Baring any extraordinary circumstance, the verdict of any jury in a Florida auto accident case pertaining to the defendant’s liabilities to the plaintiff is protected from any form of review. In the event, however, that the verdict reached by the jury was in favor of the plaintiff, the monetary reward pegged by the jury is subjected to review by the judge in the event of certain circumstances.
According to Florida Statute section 768.74, any of the parties can ask the judge for an upward or downward review of award amount reached by the jury. In the event that the judge reasons with the requesting party, he/she can order that the award amount be increased or reduced. When the judge orders an increase, this is called an additur. If it is a decrease this is called remittur. The requesting party can either accept the revised amount or if they are still not okay with it, a new trial centering around the issue of damages will commence.
When an additur or remittur is requested by any party, the judge must put into account certain factors before coming to a verdict. This is listed in section 768.74. Basically, the judge is required to ascertain if the reward was influenced by passion, prejudice or corruption. The judge is also required to ascertain if the jury had put into consideration evidence that it should not have. And if the award amount was backed up by evidence.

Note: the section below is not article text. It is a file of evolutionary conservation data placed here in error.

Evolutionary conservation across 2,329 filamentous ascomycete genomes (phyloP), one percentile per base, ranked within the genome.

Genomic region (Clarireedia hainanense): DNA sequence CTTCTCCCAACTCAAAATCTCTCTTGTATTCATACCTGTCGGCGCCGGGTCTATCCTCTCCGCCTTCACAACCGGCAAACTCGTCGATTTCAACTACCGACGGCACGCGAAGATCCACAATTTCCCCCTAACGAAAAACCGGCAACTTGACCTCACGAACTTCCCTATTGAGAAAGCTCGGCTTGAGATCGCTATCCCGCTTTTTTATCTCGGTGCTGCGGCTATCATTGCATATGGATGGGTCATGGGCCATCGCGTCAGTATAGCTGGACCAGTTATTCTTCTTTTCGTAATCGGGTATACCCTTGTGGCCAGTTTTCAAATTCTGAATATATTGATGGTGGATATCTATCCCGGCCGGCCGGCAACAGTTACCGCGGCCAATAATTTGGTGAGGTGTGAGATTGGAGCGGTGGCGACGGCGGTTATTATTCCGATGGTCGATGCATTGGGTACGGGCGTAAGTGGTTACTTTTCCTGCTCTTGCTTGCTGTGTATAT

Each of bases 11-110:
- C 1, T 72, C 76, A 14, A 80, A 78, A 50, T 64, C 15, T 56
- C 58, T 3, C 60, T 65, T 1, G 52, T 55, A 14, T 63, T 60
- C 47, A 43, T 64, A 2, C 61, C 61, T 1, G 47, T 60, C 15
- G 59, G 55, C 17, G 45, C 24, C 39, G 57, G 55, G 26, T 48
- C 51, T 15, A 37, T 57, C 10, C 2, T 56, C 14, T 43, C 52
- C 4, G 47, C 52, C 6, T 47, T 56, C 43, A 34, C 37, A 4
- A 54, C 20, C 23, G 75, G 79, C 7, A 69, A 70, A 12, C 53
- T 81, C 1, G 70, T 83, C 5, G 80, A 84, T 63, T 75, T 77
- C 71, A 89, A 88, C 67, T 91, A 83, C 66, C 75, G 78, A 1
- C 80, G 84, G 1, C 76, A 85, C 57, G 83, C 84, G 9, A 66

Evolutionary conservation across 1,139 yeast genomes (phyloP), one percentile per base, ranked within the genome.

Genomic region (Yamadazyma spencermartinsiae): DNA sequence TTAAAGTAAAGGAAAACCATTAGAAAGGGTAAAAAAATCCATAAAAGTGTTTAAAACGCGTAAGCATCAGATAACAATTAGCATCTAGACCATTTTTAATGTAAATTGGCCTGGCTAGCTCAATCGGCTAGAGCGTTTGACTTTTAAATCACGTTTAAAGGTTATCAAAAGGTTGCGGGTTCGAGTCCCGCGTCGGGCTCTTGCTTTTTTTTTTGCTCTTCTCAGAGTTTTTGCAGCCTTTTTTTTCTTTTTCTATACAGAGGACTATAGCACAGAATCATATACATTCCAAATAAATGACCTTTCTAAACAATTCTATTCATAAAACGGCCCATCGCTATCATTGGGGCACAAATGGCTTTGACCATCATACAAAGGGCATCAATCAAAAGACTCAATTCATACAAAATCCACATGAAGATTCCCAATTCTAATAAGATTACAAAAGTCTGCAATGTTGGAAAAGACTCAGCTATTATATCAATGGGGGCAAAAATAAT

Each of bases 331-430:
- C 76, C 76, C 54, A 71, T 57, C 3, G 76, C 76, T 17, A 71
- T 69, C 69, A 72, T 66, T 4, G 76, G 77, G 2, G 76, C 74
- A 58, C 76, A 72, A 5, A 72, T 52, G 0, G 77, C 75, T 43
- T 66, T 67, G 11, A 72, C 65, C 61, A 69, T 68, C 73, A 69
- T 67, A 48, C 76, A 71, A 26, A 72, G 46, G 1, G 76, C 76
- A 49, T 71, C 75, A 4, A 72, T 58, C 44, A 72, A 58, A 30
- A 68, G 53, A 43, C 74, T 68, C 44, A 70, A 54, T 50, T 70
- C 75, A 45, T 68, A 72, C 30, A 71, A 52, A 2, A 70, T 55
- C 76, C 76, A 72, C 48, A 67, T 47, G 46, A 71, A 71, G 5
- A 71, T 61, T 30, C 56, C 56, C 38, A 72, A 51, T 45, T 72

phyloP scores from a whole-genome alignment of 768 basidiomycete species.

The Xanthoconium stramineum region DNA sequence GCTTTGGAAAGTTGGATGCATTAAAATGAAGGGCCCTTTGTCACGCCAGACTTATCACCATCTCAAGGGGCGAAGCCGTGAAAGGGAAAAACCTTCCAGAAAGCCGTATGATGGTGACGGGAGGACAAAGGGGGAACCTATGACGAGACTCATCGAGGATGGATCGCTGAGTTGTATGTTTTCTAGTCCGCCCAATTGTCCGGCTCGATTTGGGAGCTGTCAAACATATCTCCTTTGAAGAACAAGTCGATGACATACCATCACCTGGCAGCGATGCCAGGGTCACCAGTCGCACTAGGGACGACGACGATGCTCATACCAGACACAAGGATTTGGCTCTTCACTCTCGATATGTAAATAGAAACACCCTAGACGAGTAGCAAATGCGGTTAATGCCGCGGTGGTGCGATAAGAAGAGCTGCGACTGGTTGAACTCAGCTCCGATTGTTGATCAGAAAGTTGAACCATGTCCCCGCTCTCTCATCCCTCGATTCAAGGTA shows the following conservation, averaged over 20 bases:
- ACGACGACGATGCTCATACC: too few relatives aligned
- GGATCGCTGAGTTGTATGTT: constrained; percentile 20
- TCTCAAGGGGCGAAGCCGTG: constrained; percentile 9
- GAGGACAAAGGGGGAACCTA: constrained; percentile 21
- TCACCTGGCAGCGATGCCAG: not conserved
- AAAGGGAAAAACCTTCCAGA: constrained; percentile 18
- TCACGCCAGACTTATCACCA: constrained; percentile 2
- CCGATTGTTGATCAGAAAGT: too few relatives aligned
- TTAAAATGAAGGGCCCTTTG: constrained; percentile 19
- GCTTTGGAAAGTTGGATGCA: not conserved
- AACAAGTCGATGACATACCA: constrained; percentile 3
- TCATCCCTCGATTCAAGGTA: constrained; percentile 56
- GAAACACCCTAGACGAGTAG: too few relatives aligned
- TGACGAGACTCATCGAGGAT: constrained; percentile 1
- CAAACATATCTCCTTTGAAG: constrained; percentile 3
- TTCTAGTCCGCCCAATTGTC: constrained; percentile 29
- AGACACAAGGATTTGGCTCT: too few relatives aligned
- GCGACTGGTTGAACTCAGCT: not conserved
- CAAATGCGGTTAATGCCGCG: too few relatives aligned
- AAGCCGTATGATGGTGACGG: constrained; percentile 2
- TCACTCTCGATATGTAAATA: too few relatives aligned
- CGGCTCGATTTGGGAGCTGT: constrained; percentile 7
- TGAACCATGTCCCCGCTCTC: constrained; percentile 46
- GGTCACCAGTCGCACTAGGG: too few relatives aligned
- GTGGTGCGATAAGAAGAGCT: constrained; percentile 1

The case illustrated below is an example of additur where the judge decided that the amount was insufficient;
The fact of the case
The plaintiff had been injured in an auto crash and then filed a personal injury suit against the offending driver. The plaintiff was requesting compensation for past and future medical expense as well as past and future pain and suffering.
During the trial, the plaintiff presented to the court evidence that he had sustained injuries during the crash. He also presented evidence showing that he endured pain and suffering following the accident and that such pain would continue into the future. The defense, in response, had presented to the court evidence showing that the plaintiff had been healed and would not experience pain at any time in the future.
Although the verdict of the jury had been in favor of the plaintiff, they only awarded him damages for his past and future medical expenses. There was no award for past or future pain and suffering. The plaintiff, unsatisfied with this verdict had requested an additur. This was to be on both claims. After due consideration, the judge had granted the request.
Appealing the judge’s judgment, the defense had insisted that the plaintiff should not have been awarded the additur on either claim. The court had argued that since there was no contradicting evidence to the claim of the plaintiff that he experienced pain and suffering following the auto crash, it regarded the additur as appropriate.
The court, however, noted that sufficient evidence was presented by the defendant contesting the plaintiff claims. Therefore, the jury had been acting within its authority to turn down the plaintiff’s claim of future pain and suffering. This meant that an additur was not right for the claim.
If you or any of your loved one have been involved in an auto crash, then you should hire a personal injury attorney in Florida to defend your claim. You may be entitled to compensation for medical expenses and injuries. A personal injury attorney in Florida is in the best position to get the compensation that you rightly deserve.